I am happy, I just have bouts of pissed off, because though there are workarounds or "time will heal" to most of the impediments I am facing right now, there is still that final line drawn on some things I had planned to do in my life.  Or the deadline is moved up drastically.  I don't really want to talk "bucket list" as I find that a bit cliche, but I have had that mental list for as long as I can remember, and I feel a new sort of urgency to check those things off.  Blood donation gone, living in Europe gone, racy sportscar probably not because I can't physically get into the damned thing, trip to Edmonton with Scott delayed yet again, new tattoo has to wait until after my surgery and treatments, work a dubious indeterminate return date away. 

In the meantime I will live with the things I can do - thankfully I can still do at least some! I can trim the hedge along my garden, I just run out of steam before I can pick up and get rid of the trimmings.  I can't get on my roof to clean the eaves, but I can call someone to help.  I can't shop the whole mall with the girls, but I am getting pretty handy at  I can plan that trip to Italy, I just can't do it yet. I can clean my house, but just not too much at one time (hehe never really been toooo worried about that one).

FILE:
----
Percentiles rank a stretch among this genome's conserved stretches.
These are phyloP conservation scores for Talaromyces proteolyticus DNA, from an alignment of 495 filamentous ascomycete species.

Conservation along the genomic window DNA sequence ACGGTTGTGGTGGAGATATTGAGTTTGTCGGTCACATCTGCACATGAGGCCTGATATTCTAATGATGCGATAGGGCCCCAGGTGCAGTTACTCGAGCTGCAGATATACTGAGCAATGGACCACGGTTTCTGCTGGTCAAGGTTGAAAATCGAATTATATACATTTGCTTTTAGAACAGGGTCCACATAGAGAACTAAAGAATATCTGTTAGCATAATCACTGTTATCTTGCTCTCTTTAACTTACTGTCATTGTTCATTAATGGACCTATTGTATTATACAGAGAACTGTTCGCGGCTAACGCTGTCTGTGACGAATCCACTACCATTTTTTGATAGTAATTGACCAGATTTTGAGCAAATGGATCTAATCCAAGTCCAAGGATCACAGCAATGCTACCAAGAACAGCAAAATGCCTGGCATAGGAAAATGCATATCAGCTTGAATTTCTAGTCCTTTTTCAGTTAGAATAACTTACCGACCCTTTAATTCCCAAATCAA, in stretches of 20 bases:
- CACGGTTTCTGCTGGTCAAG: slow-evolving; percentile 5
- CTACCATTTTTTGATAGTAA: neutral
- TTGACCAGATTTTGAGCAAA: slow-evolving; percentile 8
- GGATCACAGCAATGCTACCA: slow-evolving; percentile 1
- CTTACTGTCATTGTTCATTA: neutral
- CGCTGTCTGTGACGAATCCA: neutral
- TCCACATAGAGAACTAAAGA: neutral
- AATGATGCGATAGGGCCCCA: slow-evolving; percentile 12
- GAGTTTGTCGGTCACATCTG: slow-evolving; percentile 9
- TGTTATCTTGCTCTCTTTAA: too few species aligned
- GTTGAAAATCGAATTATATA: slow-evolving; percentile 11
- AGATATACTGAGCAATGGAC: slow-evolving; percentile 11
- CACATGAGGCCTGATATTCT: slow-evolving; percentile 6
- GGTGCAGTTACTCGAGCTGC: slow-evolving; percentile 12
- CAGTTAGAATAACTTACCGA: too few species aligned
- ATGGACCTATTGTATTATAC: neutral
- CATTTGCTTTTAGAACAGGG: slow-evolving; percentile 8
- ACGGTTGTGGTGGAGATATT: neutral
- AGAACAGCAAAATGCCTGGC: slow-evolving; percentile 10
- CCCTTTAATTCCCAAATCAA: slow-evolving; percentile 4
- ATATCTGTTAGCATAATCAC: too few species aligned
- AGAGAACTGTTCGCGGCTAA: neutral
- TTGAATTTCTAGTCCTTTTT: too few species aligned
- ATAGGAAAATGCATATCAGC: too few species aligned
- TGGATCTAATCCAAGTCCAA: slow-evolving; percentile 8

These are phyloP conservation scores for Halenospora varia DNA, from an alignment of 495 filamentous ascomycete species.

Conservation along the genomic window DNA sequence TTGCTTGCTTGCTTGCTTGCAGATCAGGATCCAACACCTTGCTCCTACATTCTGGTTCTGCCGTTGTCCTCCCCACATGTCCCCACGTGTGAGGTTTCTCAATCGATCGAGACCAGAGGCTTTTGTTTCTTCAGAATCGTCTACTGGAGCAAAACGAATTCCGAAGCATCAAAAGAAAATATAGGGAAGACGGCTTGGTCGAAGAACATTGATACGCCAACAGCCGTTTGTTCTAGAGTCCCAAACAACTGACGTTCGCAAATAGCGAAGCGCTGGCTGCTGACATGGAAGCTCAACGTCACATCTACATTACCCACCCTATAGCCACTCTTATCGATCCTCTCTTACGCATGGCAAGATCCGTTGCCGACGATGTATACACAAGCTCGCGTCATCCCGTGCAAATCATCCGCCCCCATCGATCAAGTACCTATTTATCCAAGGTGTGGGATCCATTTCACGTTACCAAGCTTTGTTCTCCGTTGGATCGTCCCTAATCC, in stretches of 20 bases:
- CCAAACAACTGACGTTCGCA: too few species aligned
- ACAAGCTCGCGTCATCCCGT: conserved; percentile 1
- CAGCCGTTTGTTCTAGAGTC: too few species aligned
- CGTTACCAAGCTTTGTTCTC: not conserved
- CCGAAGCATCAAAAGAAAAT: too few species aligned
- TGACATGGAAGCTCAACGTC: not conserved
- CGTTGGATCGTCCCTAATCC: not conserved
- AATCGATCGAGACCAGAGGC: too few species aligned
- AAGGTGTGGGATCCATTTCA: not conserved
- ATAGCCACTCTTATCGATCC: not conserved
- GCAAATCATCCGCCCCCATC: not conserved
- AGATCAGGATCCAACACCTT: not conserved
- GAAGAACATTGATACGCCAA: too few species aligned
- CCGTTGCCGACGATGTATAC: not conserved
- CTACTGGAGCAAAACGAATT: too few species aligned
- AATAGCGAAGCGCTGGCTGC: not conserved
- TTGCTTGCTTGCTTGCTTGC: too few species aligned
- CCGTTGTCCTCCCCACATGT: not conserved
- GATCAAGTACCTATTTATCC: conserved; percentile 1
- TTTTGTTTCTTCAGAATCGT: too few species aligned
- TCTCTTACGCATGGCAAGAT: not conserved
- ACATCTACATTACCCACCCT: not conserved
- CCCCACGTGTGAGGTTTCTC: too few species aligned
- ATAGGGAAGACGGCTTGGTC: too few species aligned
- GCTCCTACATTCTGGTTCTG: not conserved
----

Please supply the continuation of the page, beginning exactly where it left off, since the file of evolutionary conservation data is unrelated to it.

I can still host a surprisingly raucous impromptu party on a Friday night, I just have to be prepared to spend the rest of the weekend lying down.  (Speaking of which, the girls and I had our annual Halloween - a.k.a. CHAOS - party the other night, it was the best ever.  I was completely beat afterwards and have been hibernating in my cozy master suite ever since, but it was worth it. Since May when I very regretfully missed the girls' annual birthday sleepover bash due to surgery, I have been planning to do Halloween up right.  Given that we lost count of heads, ran out of food - and wine LOL - and there were so many kids packed onto the main floor of my tiny house that we literally couldn't even invite more trick-or-treating friends in, I'd say it was a success)  :-)

Every day I assess my limitations, and I recognize that they keep changing.  I am no longer on a period of mandatory bedrest staring out the window counting the spring leaves emerging on my maple tree, but I am trapped within a new set of lines that I have to colour in, the ones that will force me to ask for help with snow removal because I can't physically shovel that much.  I have to be patient, but obviously I have a bit of time to think about these things, which is why I encourage you to think about your limitations while you can.  If you are healthy, please check in with yourself about what it is you really want in life, and how you can set about achieving that.  Don't let the other stuff hold you back, take it from me - that is a waste of time.  And if blood donation is something you want to do but keep putting off..? Please go do it, even if just for me. 

1 comment:

  1. Nat, you are so right on examining your limitations. We call it "our new norm", on our melanoma medical journey!